Scattering of light

Tutormate > CBSE Syllabus-Class 10th Physics > Scattering of light

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  • Scattering: Scattering of light is throwing light in various random directions.
  • Light is scattered when it falls on various types of suspended particles in its path.

TYNDALL EFFECT

  • The scattering of light by particles in its path is called Tyndall effect.
  • Tyndall effect can also be observed when sunlight passes through the canopy of a dense forest.
  • Tyndall discovered that when white light consisting of seven colours is passed through a clear liquid having small suspended particles in it, then the blue colour of white light having shorter wavelength is scattered much more than the red colour having longer wavelength.

COLOUR OF SCATTERED LIGHT

The colour of the scattered light depends on the size of the scattering particles in the atmosphere:

  • The larger particles of dust and water droplets present in the atmosphere scatter the light as much due to which the scattered light also appears white.
  • The extremely minute particles such as the air molecules present in the atmosphere scatter mainly the blue light present in the white sunlight.

WHY IS THE SKY BLUE?

  • The scattering of blue component of the white sunlight by air molecules present in the atmosphere causes the blue colour of the sky.
  • The sunlight is made up of seven coloured lights mixed together.
  • The molecules of air and other fine particles in the atmosphere have size smaller than the wavelength of visible light. These are more effective in scattering light of shorter wavelengths at the blue end than light of longer wavelengths at the red end.
  • The red light has a wavelength about 1.8 times greater than blue light. Thus, when sunlight passes through the atmosphere, the fine particles in air scatter the blue colour (shorter wavelengths) more strongly than red. The scattered blue light enters our eyes.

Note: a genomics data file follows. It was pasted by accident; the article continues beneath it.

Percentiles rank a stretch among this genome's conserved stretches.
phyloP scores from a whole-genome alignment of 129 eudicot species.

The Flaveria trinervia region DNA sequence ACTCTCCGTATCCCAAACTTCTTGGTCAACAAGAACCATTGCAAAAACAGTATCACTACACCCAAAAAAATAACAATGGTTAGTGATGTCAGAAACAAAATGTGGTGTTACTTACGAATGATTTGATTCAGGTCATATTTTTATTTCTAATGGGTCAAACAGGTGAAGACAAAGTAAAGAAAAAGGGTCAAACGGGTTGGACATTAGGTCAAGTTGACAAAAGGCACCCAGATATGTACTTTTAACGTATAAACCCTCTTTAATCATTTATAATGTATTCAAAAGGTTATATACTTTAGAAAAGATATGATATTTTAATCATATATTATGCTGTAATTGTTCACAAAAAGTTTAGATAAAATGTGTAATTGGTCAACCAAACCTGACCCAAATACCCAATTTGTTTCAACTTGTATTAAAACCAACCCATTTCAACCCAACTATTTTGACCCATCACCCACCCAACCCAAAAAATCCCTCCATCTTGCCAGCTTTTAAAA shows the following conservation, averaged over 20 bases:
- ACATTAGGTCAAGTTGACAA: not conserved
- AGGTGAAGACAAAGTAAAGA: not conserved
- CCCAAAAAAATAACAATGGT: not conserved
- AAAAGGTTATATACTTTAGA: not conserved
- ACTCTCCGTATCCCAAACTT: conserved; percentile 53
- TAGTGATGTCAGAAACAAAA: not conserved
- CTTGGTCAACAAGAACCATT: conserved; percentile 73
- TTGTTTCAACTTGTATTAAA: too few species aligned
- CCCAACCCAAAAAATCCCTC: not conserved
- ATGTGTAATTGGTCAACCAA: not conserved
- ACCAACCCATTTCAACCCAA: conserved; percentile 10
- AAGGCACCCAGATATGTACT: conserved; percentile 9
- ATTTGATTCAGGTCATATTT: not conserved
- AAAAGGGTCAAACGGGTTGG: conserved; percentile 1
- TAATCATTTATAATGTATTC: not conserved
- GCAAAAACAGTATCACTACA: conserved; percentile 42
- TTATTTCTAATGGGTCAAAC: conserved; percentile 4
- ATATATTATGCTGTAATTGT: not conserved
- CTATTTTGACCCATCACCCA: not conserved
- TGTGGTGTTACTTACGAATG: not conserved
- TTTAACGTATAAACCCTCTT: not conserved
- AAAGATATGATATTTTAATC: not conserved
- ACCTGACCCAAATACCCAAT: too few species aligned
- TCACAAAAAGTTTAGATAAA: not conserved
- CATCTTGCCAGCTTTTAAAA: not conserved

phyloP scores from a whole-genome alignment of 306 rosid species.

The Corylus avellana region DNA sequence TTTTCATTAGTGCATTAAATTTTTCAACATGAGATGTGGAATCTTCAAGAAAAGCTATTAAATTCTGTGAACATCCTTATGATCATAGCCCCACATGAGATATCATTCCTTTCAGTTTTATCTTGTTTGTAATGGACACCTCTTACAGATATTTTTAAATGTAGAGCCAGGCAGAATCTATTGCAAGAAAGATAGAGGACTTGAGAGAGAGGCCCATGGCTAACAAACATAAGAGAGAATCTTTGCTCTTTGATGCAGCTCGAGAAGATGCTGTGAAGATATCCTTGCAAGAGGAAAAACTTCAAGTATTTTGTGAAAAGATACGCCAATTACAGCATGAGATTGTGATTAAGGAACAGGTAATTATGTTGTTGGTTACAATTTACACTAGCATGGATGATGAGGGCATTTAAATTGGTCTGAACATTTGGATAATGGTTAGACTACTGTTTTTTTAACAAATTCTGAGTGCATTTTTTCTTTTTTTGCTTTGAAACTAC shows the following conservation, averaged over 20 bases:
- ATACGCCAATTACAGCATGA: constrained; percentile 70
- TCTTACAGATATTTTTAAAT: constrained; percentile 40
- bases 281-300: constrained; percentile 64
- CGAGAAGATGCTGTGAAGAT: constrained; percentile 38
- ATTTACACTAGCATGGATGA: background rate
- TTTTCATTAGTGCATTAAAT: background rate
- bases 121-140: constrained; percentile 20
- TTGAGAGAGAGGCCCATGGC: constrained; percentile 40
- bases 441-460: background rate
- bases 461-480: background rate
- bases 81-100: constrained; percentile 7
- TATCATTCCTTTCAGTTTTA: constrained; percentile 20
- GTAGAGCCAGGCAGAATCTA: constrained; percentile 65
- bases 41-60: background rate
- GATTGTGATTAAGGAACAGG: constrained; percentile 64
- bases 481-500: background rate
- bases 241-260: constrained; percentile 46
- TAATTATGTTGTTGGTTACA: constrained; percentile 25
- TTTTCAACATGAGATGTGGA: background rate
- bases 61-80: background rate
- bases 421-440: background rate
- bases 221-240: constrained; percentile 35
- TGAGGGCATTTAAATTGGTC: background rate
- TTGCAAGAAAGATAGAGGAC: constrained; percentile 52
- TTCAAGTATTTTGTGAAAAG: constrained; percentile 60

In outer space, the sky looks dark and black instead of blue: This is because there is not atmosphere containing air in the outer space to scatter sunlight. Scattering is not prominent at such heights.

WHY THE SUN APPEARS RED AT SUNRISE AND SUNSET?

  • Light from the Sun near the horizon passes through thicker layers of air and larger distance in the earth’s atmosphere before reaching our eyes.
  • Light from the Sun overhead travels relatively shorter distance. So, at noon, the Sun appears white as only a little of the blue and violet colours are scattered.
  • The molecules of air and other fine particles in the atmosphere have size smaller than the wavelength of visible light. These are more effective in scattering light of shorter wavelengths at the blue end than light of longer wavelengths at the red end.
  • At the time of sunrise and sunset when the sun is near the horizon, the sunlight has to travel the greatest distance through the atmosphere to reach us. During this long journey of sunlight, most of the shorter wavelength blue-colour and shorter wavelengths present in it is scattered out. Therefore, the light that reaches us is of longer wavelengths. Hence the sun appears red.

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